Verdict: We won’t know until Friday how badly the President needed help from the Fed. So on the strength of the swing state poll numbers and Romney’s indefensible tax position, we have to give the day to the President.

Many Democrats are getting nervous about the upcoming presidential election. Ominous, extensively reported articles by two of the best in the business—the New Yorker's Jeffrey Toobin and The Atlantic's Barton Gellman—outline Boss Trump's plot to keep control of the White House in 2021 no matter how the American people vote.
Trump is hardly making a secret of it. He's pointedly refused to commit to "a peaceful transfer of power."

"Well, we're going to have to see what happens," is how he answered the question. He added that after we "get rid of the ballots"—presumably mail-in ballots he's been whining about for weeks--"there won't be a transfer, frankly. There'll be a continuation."

Of course, Trump himself has always voted by mail, but then brazen hypocrisy is his standard operating mode. If you haven't noticed, he also lies a lot. Without prevaricating, boasting, and bitching, he'd be mute. And even then, he'd still have Twitter. He recently tweeted that the winner "may NEVER BE ACCURATELY DETERMINED" because mail-in ballots make it a "RIGGED ELECTION in waiting."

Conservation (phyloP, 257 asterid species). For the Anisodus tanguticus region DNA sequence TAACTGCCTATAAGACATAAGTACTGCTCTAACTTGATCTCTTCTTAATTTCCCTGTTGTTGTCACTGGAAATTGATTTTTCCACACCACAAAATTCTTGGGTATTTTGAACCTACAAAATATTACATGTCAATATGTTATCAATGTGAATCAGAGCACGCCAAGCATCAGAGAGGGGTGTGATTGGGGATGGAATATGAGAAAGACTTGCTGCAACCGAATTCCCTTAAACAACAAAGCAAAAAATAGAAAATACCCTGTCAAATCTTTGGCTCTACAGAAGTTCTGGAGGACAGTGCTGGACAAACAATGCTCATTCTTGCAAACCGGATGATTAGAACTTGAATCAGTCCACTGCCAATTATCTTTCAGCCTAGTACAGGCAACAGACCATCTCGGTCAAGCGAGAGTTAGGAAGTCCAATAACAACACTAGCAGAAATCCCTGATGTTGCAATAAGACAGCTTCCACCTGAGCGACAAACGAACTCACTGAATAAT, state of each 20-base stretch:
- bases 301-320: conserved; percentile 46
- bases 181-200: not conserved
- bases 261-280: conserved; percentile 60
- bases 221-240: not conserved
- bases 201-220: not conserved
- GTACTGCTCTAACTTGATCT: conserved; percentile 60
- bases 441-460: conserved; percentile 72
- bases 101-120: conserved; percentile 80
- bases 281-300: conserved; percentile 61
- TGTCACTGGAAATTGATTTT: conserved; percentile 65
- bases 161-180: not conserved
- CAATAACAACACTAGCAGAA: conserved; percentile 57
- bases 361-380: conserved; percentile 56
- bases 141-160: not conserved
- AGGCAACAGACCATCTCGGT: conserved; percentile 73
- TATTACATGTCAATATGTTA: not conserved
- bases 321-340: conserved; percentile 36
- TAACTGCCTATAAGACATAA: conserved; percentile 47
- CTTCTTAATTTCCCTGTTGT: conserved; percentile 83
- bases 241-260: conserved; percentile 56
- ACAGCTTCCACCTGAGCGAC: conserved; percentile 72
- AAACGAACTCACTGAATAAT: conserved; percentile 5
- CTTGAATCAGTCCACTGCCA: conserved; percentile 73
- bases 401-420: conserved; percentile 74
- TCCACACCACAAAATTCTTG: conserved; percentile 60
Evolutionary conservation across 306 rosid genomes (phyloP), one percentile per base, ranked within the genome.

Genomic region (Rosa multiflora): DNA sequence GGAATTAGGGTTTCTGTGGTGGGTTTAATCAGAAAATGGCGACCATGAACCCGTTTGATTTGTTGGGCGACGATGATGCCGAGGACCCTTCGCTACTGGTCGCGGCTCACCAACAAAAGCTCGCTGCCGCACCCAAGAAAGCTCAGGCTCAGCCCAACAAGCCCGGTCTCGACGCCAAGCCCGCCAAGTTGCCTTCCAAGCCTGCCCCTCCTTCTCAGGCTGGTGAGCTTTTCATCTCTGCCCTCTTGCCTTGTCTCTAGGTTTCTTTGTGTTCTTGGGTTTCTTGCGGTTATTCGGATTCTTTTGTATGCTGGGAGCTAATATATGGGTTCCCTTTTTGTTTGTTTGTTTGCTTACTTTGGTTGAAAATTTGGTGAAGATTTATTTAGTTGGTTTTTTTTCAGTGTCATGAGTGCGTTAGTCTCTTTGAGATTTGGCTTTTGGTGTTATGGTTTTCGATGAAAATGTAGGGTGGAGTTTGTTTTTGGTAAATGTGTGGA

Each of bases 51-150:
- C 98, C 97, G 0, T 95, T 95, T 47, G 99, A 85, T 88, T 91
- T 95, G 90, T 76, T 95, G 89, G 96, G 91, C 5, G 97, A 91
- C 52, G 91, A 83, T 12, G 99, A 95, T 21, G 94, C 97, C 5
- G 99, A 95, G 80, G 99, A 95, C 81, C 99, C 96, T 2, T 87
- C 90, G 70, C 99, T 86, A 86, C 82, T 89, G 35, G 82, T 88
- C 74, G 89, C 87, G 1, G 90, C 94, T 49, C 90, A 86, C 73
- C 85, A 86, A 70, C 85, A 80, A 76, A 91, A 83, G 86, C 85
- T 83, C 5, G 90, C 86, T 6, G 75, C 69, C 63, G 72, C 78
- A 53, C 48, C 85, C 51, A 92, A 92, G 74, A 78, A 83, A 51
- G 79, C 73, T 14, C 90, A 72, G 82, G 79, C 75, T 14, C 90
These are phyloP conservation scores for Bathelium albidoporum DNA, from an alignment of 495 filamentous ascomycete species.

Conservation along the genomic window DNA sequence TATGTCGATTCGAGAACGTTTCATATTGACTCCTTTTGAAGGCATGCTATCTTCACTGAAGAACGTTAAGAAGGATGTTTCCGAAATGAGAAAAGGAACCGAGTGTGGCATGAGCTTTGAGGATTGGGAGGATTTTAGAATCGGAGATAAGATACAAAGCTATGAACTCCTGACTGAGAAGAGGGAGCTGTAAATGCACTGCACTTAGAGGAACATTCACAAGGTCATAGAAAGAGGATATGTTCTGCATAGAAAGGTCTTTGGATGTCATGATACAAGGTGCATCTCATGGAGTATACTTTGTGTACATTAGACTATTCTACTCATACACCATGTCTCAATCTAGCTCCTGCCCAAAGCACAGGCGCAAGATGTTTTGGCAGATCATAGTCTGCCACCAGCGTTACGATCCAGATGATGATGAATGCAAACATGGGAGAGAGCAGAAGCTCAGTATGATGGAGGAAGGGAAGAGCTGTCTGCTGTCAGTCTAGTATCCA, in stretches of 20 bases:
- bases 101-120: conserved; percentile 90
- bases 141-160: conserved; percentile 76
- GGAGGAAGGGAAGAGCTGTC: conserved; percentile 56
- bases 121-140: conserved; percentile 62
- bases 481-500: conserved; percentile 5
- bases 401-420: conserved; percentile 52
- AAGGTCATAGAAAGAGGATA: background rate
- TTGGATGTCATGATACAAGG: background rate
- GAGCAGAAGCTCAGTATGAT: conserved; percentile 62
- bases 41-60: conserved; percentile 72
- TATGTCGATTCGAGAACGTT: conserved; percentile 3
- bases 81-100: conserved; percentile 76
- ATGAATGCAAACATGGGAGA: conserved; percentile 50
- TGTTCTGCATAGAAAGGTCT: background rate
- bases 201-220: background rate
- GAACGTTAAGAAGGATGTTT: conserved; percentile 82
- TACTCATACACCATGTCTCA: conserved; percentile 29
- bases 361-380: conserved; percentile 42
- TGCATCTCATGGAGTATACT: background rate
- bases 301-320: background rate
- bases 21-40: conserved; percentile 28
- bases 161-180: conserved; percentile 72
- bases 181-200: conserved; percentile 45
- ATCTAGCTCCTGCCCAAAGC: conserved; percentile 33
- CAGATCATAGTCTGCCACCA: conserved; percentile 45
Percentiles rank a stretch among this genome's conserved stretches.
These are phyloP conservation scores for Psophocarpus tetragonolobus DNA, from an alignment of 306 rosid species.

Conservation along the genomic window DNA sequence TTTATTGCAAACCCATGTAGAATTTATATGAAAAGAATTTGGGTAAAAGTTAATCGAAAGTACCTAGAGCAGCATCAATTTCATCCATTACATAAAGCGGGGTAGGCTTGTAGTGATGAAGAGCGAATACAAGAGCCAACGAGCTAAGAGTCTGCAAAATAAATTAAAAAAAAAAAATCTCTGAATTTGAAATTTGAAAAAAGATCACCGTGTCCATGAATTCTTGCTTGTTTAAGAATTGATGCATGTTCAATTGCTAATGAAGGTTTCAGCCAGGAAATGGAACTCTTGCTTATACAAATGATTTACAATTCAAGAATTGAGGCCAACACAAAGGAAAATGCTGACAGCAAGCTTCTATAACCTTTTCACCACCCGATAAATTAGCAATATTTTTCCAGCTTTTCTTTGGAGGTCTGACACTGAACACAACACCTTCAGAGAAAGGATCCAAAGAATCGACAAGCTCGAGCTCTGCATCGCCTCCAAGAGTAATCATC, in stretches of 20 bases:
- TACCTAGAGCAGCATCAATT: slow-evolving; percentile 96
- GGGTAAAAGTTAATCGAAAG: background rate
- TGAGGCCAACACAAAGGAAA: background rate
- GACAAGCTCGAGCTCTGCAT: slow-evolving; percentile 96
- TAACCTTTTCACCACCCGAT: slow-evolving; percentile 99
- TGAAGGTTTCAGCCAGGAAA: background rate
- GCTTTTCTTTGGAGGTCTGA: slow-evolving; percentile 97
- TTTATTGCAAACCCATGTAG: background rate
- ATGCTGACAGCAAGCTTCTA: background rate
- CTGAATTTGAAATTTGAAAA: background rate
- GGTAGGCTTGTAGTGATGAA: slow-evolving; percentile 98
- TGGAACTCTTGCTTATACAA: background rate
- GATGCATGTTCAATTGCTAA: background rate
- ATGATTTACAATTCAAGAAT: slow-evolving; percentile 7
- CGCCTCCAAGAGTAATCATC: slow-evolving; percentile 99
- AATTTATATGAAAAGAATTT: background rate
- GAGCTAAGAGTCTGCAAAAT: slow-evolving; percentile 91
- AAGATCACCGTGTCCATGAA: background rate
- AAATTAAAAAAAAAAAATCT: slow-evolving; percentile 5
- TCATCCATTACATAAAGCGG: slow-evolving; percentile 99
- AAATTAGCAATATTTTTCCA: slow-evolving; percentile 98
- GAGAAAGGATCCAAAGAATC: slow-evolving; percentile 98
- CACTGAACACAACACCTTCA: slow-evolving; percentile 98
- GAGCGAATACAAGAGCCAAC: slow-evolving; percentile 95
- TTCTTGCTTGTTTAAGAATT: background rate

Gellman gets this part exactly right in The Atlantic: "Let us not hedge about one thing. Donald Trump may win or lose, but he will never concede. Not under any circumstance. Not during the Interregnum and not afterward. If compelled in the end to vacate his office, Trump will insist from exile, as long as he draws breath, that the contest was rigged.